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Before, During, & After: Hurricane Prep for the Workplace



WHEN A HURRICANE WATCH IS ISSUED

A “Hurricane Watch” is issued when there is a threat of hurricane conditions within 24 to 36 hours. The situation should be monitored and preparations made to take prompt “precautionary” action if a hurricane warning is issued.

Suggested Precautionary Activities:

  • Monitor radio and television newscasts for further information.

  • Check and verify adequacy of essential emergency equipment and supplies.

  • Begin to secure or store exterior equipment.

  • Assemble materials and equipment to protect windows and doors.

  • Obtain fuel for the emergency generator.

  • Begin storing water in containers for emergency use if bottled water supply insufficient.

  • Review and update list of business records that may need to be removed or protected, including computer data that will need to be backed up.

WHEN A HURRICANE WARNING IS ISSUED

A “Hurricane Warning” is issued when hurricane conditions are expected in 24 hours or less and protective actions should begin immediately.

Suggested Protective Actions If Evacuation Is Recommended:

  • Close the office.

  • Relocate vital business records to a safe location out of the evacuation area. Back up electronic records and protect the backup copy.

  • Remove or relocate and cover expensive equipment. Move furnishings away from exterior windows and doors and get as many items as possible off the floor.

  • Close storm shutters, if available. Close, lock, and board up windows and glass doors. Lower blinds and close curtains too to help hold back flying debris.

  • Brace inward-opening exterior doors and roll-up doors. Wedge sliding glass doors to prevent lift from their tracks.

  • Turn off electricity, gas, water, and other utility services.

  • Ensure all personnel have departed the premises before evacuation routes become impassable due to flooding or high winds.

Suggested Protective Actions If Evacuation Is Not Recommended:

  • Take appropriate protective measures to reduce vulnerability to damage from wind and heavy rain.

  • Have building maintenance personnel on standby and materials for expedient repairs readily available.

  • Prepare for a possible loss of utilities for up to 72 hours.

DURING THE HURRICANE (only if evacuation is not recommended)

  • Shelter staff present during the passage of the storm.

  • If safe, periodically conduct a check of buildings for roof damage, window breakage, broken pipes, and structural damage.

  • Continue to monitor radios or televisions for updates and emergency information.

AFTER THE HURRICANE

  • Listen to radio or television for instructions before attempting to return to the premises as roads may be damaged, blocked or flooded, and access may initially be limited to search & rescue personnel, law enforcement, firefighters, utility crews, and road clearing teams.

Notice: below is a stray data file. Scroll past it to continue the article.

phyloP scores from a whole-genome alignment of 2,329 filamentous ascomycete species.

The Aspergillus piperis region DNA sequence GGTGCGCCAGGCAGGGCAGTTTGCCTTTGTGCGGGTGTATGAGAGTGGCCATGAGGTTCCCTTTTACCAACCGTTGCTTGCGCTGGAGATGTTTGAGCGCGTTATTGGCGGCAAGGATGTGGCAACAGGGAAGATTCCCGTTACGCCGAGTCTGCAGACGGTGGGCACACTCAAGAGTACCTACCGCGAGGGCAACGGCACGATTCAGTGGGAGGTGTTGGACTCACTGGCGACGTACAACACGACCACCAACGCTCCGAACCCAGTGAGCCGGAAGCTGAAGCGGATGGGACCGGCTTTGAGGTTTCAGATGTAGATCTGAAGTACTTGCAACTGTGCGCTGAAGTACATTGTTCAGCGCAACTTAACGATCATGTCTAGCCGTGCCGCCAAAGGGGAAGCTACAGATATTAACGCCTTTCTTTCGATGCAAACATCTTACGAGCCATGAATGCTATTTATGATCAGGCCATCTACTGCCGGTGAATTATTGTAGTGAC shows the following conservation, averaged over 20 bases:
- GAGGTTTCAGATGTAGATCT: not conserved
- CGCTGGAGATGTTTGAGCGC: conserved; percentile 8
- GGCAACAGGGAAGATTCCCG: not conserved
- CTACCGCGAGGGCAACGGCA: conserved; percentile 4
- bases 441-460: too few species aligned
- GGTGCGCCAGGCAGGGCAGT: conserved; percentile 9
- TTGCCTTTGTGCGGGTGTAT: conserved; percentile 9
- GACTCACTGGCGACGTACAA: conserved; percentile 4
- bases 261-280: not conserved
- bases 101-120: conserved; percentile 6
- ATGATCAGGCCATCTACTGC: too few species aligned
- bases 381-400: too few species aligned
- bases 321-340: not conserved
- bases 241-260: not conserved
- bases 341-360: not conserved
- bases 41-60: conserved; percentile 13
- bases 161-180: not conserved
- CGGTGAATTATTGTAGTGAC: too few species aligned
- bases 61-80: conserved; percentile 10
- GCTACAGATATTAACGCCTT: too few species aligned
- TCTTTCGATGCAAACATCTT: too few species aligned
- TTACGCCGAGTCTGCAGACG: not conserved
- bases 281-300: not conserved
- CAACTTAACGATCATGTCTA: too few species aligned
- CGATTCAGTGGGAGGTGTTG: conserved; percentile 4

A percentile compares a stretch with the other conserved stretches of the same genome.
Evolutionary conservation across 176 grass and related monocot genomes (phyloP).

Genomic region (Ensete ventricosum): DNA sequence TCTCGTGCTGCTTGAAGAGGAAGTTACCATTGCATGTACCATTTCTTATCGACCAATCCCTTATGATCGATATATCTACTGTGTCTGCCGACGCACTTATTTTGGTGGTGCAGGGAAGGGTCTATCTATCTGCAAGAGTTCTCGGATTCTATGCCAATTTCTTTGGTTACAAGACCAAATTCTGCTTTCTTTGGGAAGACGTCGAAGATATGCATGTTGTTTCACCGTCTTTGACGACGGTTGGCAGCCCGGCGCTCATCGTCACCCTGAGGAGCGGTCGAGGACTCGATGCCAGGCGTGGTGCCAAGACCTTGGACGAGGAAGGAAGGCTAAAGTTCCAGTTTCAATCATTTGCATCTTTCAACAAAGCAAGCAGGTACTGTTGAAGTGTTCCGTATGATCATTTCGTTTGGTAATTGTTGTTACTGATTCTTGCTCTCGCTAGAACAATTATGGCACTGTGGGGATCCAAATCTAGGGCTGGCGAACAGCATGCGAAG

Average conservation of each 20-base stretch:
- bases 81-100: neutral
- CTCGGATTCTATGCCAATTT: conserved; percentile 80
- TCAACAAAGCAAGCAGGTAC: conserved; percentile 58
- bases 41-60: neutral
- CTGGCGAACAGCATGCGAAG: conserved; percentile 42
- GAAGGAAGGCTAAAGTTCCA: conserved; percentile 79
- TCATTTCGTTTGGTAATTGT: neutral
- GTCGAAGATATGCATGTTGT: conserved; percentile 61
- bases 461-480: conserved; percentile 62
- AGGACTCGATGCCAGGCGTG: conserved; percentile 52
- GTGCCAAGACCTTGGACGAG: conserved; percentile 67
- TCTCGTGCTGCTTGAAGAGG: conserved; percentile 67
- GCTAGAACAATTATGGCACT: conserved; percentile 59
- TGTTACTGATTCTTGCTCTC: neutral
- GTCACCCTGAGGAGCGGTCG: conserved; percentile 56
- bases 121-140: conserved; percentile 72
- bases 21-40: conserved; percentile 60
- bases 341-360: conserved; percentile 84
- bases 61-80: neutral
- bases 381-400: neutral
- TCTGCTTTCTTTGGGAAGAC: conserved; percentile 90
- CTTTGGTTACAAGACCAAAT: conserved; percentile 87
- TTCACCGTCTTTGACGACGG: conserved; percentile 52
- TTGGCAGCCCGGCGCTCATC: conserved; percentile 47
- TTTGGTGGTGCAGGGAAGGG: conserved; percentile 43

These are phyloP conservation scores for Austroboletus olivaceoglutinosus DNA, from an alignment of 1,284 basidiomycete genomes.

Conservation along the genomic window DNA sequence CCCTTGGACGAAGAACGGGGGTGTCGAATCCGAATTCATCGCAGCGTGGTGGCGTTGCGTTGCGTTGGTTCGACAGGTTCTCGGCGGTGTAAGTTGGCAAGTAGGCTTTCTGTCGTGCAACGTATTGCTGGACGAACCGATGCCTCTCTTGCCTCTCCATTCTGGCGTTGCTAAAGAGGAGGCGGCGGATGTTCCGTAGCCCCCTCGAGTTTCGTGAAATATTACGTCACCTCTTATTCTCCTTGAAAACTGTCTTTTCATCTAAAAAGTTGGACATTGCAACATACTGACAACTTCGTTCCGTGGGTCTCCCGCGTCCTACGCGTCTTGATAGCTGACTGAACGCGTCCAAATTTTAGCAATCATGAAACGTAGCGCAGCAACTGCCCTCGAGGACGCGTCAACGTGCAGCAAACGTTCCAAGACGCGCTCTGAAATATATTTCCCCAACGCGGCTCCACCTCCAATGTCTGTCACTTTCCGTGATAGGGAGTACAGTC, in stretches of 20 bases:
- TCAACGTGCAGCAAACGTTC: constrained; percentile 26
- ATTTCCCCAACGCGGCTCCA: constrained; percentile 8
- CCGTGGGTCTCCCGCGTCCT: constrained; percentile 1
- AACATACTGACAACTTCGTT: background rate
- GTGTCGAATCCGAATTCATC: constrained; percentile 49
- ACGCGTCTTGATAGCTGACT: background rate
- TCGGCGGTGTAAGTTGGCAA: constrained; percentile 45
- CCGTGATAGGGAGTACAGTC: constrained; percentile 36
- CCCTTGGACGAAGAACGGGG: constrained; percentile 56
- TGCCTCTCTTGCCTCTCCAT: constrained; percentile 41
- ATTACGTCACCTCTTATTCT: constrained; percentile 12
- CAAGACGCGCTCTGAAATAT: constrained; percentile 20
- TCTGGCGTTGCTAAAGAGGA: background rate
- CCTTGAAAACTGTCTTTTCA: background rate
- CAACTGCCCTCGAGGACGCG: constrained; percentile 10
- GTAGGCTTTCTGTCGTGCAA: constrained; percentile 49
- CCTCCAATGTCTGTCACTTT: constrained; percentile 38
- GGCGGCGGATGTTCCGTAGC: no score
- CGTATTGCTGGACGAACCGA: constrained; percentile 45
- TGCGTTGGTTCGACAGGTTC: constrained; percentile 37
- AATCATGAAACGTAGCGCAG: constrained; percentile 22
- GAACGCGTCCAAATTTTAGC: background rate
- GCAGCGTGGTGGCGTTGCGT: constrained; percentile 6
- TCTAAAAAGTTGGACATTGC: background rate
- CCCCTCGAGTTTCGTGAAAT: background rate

• Check for and report downed electrical power lines and broken water or sewer pipes, and use emergency water supply until local officials confirm local water supply is not contaminated.

  • Check buildings for obvious structural damage and avoid entry if damage is suspected.

  • Make sure electrical panels, outlets and appliances are dry before restoring power, and consult an electrician to make sure there are no short circuits if needed.

  • Secure the premises if needed to prevent looting.

  • Report damage to the insurance company, as required. If buildings are uninhabitable, paint insurer’s name and point of contact information (name, temporary address, and the phone number to be used) on a wall or large board to assist the adjuster.

  • Document damage to building and contents with photographs or video. Make expedient repairs to prevent additional weather damage or looting but do not make extensive repairs until a claims adjuster inspects the damage.

  • If possible, be present when the insurance adjuster visits the premises.

  • Contact local building inspection officials to determine permit requirements and rebuilding guidelines.

  • When hiring contractors, make certain repair agreements include the contractor’s license number, specify a starting and ending date, and provide an exact description of the work to be performed. Certificates of Insurance naming the owner as an Additional Insured should be obtained from all contractors used. Records of all repairs should be maintained and receipts for repair work saved.

  • Make repairs to automatic sprinkler systems a priority in order to get fire protection equipment back in service.

This Bulletin is provided as a service to CIBA Members and their Agents. Make sure you consult qualified experts for complete information and assistance

#Tips #Preperation #Hurricane #Property